Researchers here describe the character of fibroblasts in old skin as a loss of characteristic function and identity. The fibroblasts begin to take on aspects of other cell types, and thus the character of skin changes for the worse. In the publicity materials this decline in cell function is described as a cause of aging, but that should probably be taken to mean that the researchers consider it a contributing cause to age-related pathology rather than a root cause of aging per se. Dysfunction of this nature has all the signs of being a downstream consequence in aging, cellular misbehavior that is a reaction to earlier processes, such as the accumulation of molecular damage within and between cells, or the changes in cell signaling that results from that damage.
With age, our tissues lose their function and capacity to regenerate after being damaged. The main conclusion drawn from recent findings is that these fibroblasts lose their cell identity, as if they had "forgotten" what they are, and consequently their activity is altered, thus affecting tissue. The new study reveals the cellular and molecular pathways affected by ageing and proposes that they could be manipulated to delay or even reverse the skin ageing process.
Dermal fibroblasts are key for the production of collagen and other proteins that make up the dermis and that preserve the skin's function as a barrier. The activity of these cells is also crucial for the repair of skin damage. As we age, the dermis loses its capacity to produce collagen, and consequently its capacity to repair wounds is also significantly impaired. A single-cell analysis confirmed the loss of fibroblast identity in aged animals. Using sophisticated computational tools, scientists observed that aged fibroblasts show a less defined molecular conformation compared to young fibroblasts and come to resemble the undefined cell states observed in newborn animals.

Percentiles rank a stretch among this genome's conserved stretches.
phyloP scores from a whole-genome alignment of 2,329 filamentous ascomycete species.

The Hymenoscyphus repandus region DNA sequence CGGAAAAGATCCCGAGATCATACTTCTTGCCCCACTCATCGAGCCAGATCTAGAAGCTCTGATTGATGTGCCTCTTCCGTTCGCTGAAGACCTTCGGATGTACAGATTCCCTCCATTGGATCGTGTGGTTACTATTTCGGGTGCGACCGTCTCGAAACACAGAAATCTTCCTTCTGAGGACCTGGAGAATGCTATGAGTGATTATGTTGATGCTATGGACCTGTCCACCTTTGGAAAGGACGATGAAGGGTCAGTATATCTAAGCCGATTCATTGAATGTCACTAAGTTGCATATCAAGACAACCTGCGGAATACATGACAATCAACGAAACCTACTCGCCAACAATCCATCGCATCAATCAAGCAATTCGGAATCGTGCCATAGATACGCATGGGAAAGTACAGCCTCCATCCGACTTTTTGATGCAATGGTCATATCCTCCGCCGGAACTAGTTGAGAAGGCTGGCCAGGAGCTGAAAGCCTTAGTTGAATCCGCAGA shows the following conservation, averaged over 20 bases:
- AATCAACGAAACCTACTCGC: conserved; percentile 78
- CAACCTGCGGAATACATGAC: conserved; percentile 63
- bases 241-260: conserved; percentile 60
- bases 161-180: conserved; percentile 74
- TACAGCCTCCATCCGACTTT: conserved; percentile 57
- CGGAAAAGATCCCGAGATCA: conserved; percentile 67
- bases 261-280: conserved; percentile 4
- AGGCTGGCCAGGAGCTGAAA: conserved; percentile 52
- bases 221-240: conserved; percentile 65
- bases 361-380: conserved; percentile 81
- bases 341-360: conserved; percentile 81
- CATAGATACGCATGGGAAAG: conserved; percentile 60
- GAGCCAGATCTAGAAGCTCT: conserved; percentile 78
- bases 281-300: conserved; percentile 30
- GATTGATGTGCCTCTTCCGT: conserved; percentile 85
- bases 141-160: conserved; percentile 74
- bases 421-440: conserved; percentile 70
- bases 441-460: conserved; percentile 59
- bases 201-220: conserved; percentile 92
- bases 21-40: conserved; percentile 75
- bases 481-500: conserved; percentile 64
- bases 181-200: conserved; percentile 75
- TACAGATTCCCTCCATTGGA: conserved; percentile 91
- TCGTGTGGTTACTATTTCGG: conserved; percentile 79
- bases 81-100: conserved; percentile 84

"The elderly face many problems in this regard because their skin does not heal properly and its barrier properties are decreased, thus increasing the risk of skin infections and systemic infections. The notion that the loss of cell identity is one of the underlying causes of ageing is interesting and one that we believe hasn't been considered before."